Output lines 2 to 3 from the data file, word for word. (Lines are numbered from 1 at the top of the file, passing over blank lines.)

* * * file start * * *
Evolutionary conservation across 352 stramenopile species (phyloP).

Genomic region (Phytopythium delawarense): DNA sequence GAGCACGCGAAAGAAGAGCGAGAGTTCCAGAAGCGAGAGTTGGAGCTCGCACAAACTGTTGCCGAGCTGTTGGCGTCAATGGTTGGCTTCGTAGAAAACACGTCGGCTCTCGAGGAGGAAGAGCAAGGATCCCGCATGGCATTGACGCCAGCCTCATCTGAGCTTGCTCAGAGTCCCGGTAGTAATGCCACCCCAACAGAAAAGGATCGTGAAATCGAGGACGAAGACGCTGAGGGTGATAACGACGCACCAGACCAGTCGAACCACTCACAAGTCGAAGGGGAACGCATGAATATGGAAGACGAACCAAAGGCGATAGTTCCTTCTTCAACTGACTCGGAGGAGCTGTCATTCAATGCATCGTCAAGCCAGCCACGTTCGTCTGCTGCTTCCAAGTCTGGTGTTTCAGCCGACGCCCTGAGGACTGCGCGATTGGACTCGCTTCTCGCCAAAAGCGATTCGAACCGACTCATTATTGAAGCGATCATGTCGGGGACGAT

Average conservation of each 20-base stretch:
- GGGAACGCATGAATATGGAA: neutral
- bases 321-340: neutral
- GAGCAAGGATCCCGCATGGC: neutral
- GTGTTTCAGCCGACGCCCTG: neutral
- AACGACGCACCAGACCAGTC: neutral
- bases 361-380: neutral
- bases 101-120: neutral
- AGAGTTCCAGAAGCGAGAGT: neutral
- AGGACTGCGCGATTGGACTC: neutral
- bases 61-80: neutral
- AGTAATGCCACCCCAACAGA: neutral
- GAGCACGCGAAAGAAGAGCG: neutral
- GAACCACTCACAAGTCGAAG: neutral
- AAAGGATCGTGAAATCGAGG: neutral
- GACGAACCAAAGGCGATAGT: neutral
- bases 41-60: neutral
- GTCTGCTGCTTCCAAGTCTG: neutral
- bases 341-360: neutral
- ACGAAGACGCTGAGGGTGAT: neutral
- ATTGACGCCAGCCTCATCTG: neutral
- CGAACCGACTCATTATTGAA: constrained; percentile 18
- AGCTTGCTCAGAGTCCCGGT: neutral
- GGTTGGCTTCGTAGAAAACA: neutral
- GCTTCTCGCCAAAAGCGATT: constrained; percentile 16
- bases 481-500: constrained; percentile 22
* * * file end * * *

Genomic region (Phytopythium delawarense): DNA sequence GAGCACGCGAAAGAAGAGCGAGAGTTCCAGAAGCGAGAGTTGGAGCTCGCACAAACTGTTGCCGAGCTGTTGGCGTCAATGGTTGGCTTCGTAGAAAACACGTCGGCTCTCGAGGAGGAAGAGCAAGGATCCCGCATGGCATTGACGCCAGCCTCATCTGAGCTTGCTCAGAGTCCCGGTAGTAATGCCACCCCAACAGAAAAGGATCGTGAAATCGAGGACGAAGACGCTGAGGGTGATAACGACGCACCAGACCAGTCGAACCACTCACAAGTCGAAGGGGAACGCATGAATATGGAAGACGAACCAAAGGCGATAGTTCCTTCTTCAACTGACTCGGAGGAGCTGTCATTCAATGCATCGTCAAGCCAGCCACGTTCGTCTGCTGCTTCCAAGTCTGGTGTTTCAGCCGACGCCCTGAGGACTGCGCGATTGGACTCGCTTCTCGCCAAAAGCGATTCGAACCGACTCATTATTGAAGCGATCATGTCGGGGACGAT

Average conservation of each 20-base stretch: